Iranian opposition leader ends hunger strike, wants public trial

This file photo taken on June 12, 2009, shows Iranian presidential candidate Mehdi Karroubi casting his ballot at a polling station in Tehran. (AFP)
Updated 17 August 2017
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Iranian opposition leader ends hunger strike, wants public trial

ANKARA: Mehdi Karroubi, an elderly Iranian opposition leader under house arrest since 2011, was hospitalized on Thursday after starting a hunger strike to support his demand for a public trial, his official website reported.
Opposition leaders Karroubi, Mirhossein Mousavi and his wife Zahra Rahnavard have been confined to their homes for six-and-a-half years after calling for rallies in solidarity with pro-democracy uprisings then shaking some Arab countries.
They have never been put on trial or publicly charged. Both Karroubi, 80, and Mousavi, 75, suffer from ailments partly associated with their age. Karroubi has been hospitalized twice in recent weeks and underwent heart surgery.
Karroubi’s son, Mohammad Taghi Karroubi, confirmed the Sahamnews website report on his Twitter account: “At 1 a.m. Thursday father was sent to hospital due to the hunger strike. Pray a lot.”
Sahamnews quoted the Shiite cleric’s wife, Fatemeh Karroubi, as saying that he would refuse “to eat or drink until his demands are met.”
Karroubi and Mousavi ran in what became a disputed 2009 election that returned hard-line President Mahmoud Ahmadinejad to power and triggered mass protests ultimately crushed by the elite Revolutionary Guards and its affiliated Basij militia.
Dozens of political activists, lawmakers, journalists and artists have urged pragmatist President Hassan Rouhani to fulfill his campaign promises of getting the opposition leaders freed, but he has been blocked by security and judiciary services that answer only to hard-line Supreme Leader Ayatollah Ali Khamenei. “He does not expect a fair trial but wants it to be public and would respect the verdict,” Karroubi’s wife told Sahamnews on Wednesday.
Karroubi, a former Parliament speaker, has also asked for security forces to leave his house, which is under round-the-clock surveillance by the Revolutionary Guards.
“He wants the security guards to leave the premises of his house,” Karroubi’s wife told Sahamnews on Wednesday.
“Such a level of surveillance has never been seen before or after the (1979 Islamic) revolution ... He wants the authorities to announce when they will hold a public trial.”
The Center for Human Rights in Iran (CHRI) on called on Wednesday for the immediate release of “ailing political leaders.”
“Karroubi’s life is in danger and the state, which has detained him without trial, is responsible for whatever happens to him while he is in its custody,” CHRI executive director Hadi Ghaemi said.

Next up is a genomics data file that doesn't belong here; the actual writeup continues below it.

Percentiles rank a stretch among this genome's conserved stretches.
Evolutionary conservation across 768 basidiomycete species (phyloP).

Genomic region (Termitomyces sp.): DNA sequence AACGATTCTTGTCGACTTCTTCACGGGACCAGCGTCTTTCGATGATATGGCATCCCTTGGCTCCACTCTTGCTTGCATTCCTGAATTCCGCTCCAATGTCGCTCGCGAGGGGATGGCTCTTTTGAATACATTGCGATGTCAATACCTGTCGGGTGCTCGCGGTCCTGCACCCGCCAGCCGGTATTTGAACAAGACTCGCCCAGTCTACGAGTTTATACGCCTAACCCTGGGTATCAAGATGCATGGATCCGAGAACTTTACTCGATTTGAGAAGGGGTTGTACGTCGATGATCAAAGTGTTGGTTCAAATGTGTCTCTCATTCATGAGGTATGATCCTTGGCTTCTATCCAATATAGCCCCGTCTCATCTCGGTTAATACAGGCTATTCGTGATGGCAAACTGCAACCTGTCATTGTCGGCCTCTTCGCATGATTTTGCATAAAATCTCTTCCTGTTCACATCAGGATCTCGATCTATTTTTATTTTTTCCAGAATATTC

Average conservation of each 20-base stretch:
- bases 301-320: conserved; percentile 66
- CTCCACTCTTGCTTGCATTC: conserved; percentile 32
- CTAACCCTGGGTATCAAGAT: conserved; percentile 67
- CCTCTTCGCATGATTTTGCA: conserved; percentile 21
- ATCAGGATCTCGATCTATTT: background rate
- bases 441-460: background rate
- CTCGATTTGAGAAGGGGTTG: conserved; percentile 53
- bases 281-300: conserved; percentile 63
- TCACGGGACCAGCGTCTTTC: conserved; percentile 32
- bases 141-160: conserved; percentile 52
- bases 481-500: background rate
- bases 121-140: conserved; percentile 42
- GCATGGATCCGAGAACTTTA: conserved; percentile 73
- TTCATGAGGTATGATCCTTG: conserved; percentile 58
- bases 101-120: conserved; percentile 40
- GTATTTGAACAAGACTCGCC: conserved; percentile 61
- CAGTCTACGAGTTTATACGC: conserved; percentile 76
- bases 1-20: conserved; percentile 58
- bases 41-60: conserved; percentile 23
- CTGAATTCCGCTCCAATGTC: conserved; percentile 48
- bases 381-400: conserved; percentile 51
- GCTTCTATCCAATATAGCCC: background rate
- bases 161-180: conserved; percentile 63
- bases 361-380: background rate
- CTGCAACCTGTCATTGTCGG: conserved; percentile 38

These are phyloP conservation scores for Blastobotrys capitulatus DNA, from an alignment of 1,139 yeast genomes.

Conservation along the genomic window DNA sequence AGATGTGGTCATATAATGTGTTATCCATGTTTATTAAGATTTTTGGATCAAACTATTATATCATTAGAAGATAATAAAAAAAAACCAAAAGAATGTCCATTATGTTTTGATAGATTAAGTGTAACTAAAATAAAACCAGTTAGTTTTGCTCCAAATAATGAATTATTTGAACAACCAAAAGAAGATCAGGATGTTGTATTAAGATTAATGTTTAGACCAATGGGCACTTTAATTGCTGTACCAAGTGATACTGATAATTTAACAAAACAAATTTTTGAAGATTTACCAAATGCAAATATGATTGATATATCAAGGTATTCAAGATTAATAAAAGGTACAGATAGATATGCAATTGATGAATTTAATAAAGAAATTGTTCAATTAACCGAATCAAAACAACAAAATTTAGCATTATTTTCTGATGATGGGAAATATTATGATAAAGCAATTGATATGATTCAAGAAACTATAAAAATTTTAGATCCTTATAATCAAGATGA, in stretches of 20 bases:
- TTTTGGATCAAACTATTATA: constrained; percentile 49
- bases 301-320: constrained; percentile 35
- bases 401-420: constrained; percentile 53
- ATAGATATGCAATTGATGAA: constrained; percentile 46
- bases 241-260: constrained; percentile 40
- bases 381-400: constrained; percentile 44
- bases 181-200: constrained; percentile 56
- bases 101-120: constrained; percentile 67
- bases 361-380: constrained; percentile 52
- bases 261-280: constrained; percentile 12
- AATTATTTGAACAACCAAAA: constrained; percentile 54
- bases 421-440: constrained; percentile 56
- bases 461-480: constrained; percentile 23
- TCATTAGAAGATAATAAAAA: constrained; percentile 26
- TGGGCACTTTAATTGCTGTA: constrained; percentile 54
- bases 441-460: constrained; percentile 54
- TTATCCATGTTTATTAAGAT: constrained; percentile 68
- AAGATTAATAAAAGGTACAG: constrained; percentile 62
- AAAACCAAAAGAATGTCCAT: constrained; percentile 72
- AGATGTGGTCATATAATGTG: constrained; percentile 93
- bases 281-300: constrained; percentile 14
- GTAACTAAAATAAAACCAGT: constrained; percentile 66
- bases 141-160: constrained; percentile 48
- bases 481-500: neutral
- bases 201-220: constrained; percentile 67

Iraq lifts nearly 30 km of blast walls from Baghdad: official

Updated 54 min 1 sec ago
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Iraq lifts nearly 30 km of blast walls from Baghdad: official

BAGHDAD: Iraqi authorities have removed nearly 30 kilometers of concrete blast walls across Baghdad in the last six months, mostly around the capital’s high-security Green Zone, a senior official told AFP.
Since the US-led invasion of Iraq in 2003, T-walls — thick barriers about six meters tall and one meter wide — have surrounded potential targets of car bombs or other attacks.
When premier Adel Abdel Mahdi came to power last year, he promised to remove barriers, checkpoints and other security measures to make Baghdad easier to navigate.
“Over the last six months, we removed 18,000 T-walls in Baghdad, including 14,000 in the Green Zone alone,” said Staff Lt. Gen. Mohammed Al-Bayati, the PM’s top military adviser.
Hundreds of the security checkpoints that contributed to Baghdad’s notorious traffic jams have also been removed.
And according to the Baghdad municipality, 600 streets that had been closed off to public access have been opened in the last six months.
Among them are key routes crossing through Baghdad’s Green Zone, the enclave where government buildings, UN agencies and embassies including the US and UK missions are based.
It was long inaccessible to most Iraqis until an order from Abdel Mahdi last year, and families can now be seen picking their way across its manicured parks for sunset pictures.
Iraq is living a rare period of calm after consecutive decades of violence, which for Baghdad peaked during the sectarian battles from 2006 to 2008.
It was followed, in 2014, by Daesh’s sweep across a third of the country and a three-year battle to oust the militants from their urban strongholds.
The group still wages hit-and-run attacks against Iraqi security forces and government targets, and Baghdad’s authorities are on high alert.
Thousands of the removed T-walls have been placed on Baghdad’s outskirts to prevent infiltration by Daesh sleeper cells, according to Bayati.